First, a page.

A morning walk to the Seine.
It is dark. She carefully walks down the stairs of her apartment building. She pushes the door handle down; she leans her body back into the hallway space. She places one foot in front of the door and her hand lets go of the handle. The door opens. She steps into the day and behind her the door bangs closed. She shuffles her feet slowly, step by step. Her body turns left, her shoulders hunch forward, and she plods down the tunnelled street. High buildings are lined up on both sides, they have many windows that are lined from left to right and stacked on top of each other. They make her feel tiny and she becomes aware of her single body moving through the space, while she passes all those different lives. Each life a body, each body a soul, each soul a mind, and each mind a voice in the body.
She walks. Her mind travels to the place she just left. She thinks of the pulsed children’s high-pitched voices. They are a constant reminder of another world that is being lived in at that moment. It is the family and Yusuf. Those souls are the only dents of the outside world that are close enough to tell her she is not alone.
While she walks her daily morning journey, her body does not register others. She only focusses on her moving feet and is unable to feel the other lives that pass her by.
She takes all the necessary crossings and walks through two more tunnelled streets. Her body breathes in the open space of water close by. The stairs down to the river are wide and she feels dislocated from the tunnelled streets. Earlier when she had just started this daily routine, when she was still flexible, she had felt the joy of open space and air. But these last couple of days she no longer feels this. This morning she feels unbalanced walking down the wide-open stairs. But still, she manages it, she holds her breath and walks down the stairs. She finds a concrete seat in between the two bridges. Not on the city picnic tables. Never on the picnic tables, they are too dirty.
The grey river landing is good to sit on and there her hands can touch the grass. The grass on her fingers feels good, it is like a gentle human tickle. The touch of a person, something long gone.
On her right sits a tall black bodied man with short hair. He has well defined curves on his arms. He is clean shaven and has a golden streak in his hair.
His sneakers brand new. A black plastic bag rests next to him – it contains white shiny gadgets.
In front and above of him is Celine. The tall, skinny, and perfectly white female towers high above the black bodied man. She is frozen on the other side of the water. She is grounded on an old yellow stone castle like building. Celine is immortalised by the fashionable items she wears; a shiny necklace, huge sunglasses. Her face is hidden, her tears are not visible, she wears a black broad belt and the never forgotten handbag is also with her. ⊇⊆. It is bulky and it pulls her towards the grey water depths below her. The white woman’s gaze is directed at the young man with the white accessories and the flimsy, black plastic bag. He gently cleans the screen of a black phone with a soft purple handkerchief. His lips are closed tight and his eyes are visibly focused. His sneakers are from a starry night sky. His lips move around, they form a message. To someone somewhere in our world. He is dressed in black clothes. His new black phone is huge. He looks at himself on the phone. His lips are closed tight. Celine towers over him. Her brown hair is long and dances in the grey sky that is her background. Both people are closed in by two bridges. The old lady sees grey huge stones stacked together; a horizontal line separates the stones from the blue sky. The grey stones have black half-moons in them. The black half-moons are separated from a lighter greyish flat moving surface. It is the Seine. It wrinkles and sparkles in the grey vastness of the river. One bridge has one big black gaping mouth waiting to swallow tiny people on little boats. The other one has three smaller black gaping mouths waiting to spit out the filth that passes through.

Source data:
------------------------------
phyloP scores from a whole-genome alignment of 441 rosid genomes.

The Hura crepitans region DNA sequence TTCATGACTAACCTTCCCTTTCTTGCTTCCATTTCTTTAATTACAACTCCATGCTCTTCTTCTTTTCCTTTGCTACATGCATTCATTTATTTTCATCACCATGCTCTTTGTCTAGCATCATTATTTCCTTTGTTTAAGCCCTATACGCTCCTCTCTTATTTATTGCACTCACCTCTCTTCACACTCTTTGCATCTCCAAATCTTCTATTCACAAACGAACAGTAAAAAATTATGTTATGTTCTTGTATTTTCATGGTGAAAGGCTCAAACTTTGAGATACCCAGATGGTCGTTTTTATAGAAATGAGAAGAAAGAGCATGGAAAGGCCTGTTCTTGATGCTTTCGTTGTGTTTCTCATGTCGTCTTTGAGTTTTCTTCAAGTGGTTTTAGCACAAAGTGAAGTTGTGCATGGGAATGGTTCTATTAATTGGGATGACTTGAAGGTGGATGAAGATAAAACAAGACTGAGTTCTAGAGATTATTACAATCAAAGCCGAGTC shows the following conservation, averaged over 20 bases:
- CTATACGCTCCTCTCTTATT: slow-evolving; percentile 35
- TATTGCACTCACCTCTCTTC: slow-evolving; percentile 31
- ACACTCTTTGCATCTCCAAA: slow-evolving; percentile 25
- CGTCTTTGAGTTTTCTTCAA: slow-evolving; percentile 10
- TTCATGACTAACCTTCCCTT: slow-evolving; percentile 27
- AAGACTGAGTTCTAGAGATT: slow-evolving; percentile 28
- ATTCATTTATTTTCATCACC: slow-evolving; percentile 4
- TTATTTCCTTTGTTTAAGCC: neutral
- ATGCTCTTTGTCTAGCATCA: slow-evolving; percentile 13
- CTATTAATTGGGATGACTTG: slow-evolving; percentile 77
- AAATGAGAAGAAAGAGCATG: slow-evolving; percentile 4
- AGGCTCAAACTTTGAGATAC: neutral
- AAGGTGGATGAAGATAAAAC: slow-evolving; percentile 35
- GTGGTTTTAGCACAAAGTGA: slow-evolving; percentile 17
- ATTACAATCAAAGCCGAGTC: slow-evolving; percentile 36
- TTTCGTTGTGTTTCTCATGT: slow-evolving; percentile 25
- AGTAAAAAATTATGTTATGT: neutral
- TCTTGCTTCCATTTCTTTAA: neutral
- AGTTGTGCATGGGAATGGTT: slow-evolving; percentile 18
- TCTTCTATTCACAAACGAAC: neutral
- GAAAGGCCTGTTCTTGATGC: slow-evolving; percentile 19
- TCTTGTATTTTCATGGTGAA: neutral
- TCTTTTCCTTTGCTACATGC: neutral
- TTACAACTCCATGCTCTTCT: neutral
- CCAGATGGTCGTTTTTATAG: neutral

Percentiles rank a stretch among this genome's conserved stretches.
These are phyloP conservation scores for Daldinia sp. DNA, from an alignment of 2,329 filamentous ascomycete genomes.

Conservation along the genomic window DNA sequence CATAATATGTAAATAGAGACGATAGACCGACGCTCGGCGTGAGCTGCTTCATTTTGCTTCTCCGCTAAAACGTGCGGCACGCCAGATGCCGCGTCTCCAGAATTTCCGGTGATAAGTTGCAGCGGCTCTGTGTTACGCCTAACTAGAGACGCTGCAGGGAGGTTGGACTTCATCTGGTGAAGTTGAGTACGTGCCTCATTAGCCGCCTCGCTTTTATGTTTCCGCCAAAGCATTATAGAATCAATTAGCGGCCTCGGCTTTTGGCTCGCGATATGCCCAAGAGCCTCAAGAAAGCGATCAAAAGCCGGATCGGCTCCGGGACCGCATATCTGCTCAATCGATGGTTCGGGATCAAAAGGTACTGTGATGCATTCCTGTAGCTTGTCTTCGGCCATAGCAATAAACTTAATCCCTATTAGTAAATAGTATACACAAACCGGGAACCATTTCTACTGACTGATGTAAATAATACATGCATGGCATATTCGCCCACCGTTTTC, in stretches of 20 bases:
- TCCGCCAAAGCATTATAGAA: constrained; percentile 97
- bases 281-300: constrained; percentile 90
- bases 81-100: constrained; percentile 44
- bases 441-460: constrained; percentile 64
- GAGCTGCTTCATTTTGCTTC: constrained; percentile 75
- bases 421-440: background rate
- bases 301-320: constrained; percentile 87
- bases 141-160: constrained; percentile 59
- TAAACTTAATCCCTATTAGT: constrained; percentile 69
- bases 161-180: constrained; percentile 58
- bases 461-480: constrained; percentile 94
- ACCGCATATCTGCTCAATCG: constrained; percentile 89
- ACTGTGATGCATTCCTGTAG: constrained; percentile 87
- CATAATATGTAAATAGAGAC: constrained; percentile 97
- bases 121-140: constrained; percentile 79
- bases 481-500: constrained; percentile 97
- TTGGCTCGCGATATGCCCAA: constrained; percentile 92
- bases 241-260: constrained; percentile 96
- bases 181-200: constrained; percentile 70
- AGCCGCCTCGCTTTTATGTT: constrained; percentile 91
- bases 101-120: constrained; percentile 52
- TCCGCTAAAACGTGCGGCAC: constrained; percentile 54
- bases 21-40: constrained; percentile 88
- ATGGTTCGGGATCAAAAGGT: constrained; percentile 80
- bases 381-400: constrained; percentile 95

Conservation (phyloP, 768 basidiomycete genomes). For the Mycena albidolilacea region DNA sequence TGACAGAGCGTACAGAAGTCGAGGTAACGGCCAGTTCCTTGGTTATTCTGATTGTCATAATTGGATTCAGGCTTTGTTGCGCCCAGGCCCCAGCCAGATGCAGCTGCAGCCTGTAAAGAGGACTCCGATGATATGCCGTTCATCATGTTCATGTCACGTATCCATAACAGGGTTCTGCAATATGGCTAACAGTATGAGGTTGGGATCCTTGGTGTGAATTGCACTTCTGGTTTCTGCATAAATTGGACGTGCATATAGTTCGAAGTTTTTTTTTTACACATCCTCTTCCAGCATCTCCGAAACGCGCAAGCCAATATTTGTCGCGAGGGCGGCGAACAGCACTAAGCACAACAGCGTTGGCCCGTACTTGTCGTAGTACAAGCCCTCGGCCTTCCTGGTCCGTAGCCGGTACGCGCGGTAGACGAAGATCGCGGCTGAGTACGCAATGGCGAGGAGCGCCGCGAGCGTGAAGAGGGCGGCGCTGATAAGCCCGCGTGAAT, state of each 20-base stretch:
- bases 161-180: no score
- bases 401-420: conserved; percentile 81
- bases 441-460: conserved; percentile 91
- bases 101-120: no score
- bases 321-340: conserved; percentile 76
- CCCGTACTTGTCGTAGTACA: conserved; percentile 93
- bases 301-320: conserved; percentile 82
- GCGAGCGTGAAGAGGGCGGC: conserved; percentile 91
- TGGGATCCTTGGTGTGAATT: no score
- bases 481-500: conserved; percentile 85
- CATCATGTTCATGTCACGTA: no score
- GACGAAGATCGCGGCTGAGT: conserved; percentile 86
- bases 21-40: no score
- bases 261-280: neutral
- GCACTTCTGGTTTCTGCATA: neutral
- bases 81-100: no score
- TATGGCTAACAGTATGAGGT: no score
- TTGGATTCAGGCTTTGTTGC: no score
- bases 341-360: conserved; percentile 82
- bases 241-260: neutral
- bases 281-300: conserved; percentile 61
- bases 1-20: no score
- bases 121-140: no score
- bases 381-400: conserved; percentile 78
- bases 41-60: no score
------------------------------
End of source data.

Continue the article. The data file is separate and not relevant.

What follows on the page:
In between them, constantly crossing their connected midline are joggers and cyclists and walkers, electric steppers and even trolley walkers. Each one moves with accessories. The lady looks and sees all those bags, scarfs, hip bags, backpacks, earpieces, laptop bags, watches, multiple bags, arm phones, and more earpieces that pass her by. She looks and recognises Nike, Adidas, Levis. Her ears tell her mind there are many feet that cause a rhythm on the grey tar road. A man covered in sweat. He wears a green shirt. He wears an ultra-thin necklace and a sun cap. Her eyes tell her there are green shoes, blue, orange, even salmon ones. The running clothes are always black; only the shoes are ever in a colour. And there are pigeons for Paris has many pigeons. The lady hates the pigeons. Rats hide while they live in the dirt, but pigeons spread the filth in the air in plain sight. Her body twitches. The intake is over, she is done with it. It is time to go back to the five rooms that hold her things.
She gets up and she starts to find her way back home through the tunnelled streets and her mind calls up the image of her granddaughter. Camilla has climbed the ladder of success so quickly she never sees her anymore. She digs for the looks of the face that is her granddaughter. She is almost home. Her mind leaves her and she only moves her body. The splashes of colour disappear. The hate for the pigeons disappears too. Camilla fades even more, the body arrives at the spring green door, she is startled by a tall man with big brown eyes. It is Yusuf. He is leaving their building. He is about to step into the day, but he waits on the threshold and holds the door open so she can enter the dark and he can step into the light. Her body feels the space and her mind is opened. “Merci beaucoup, Monsieur Yusuf. Bonjour”.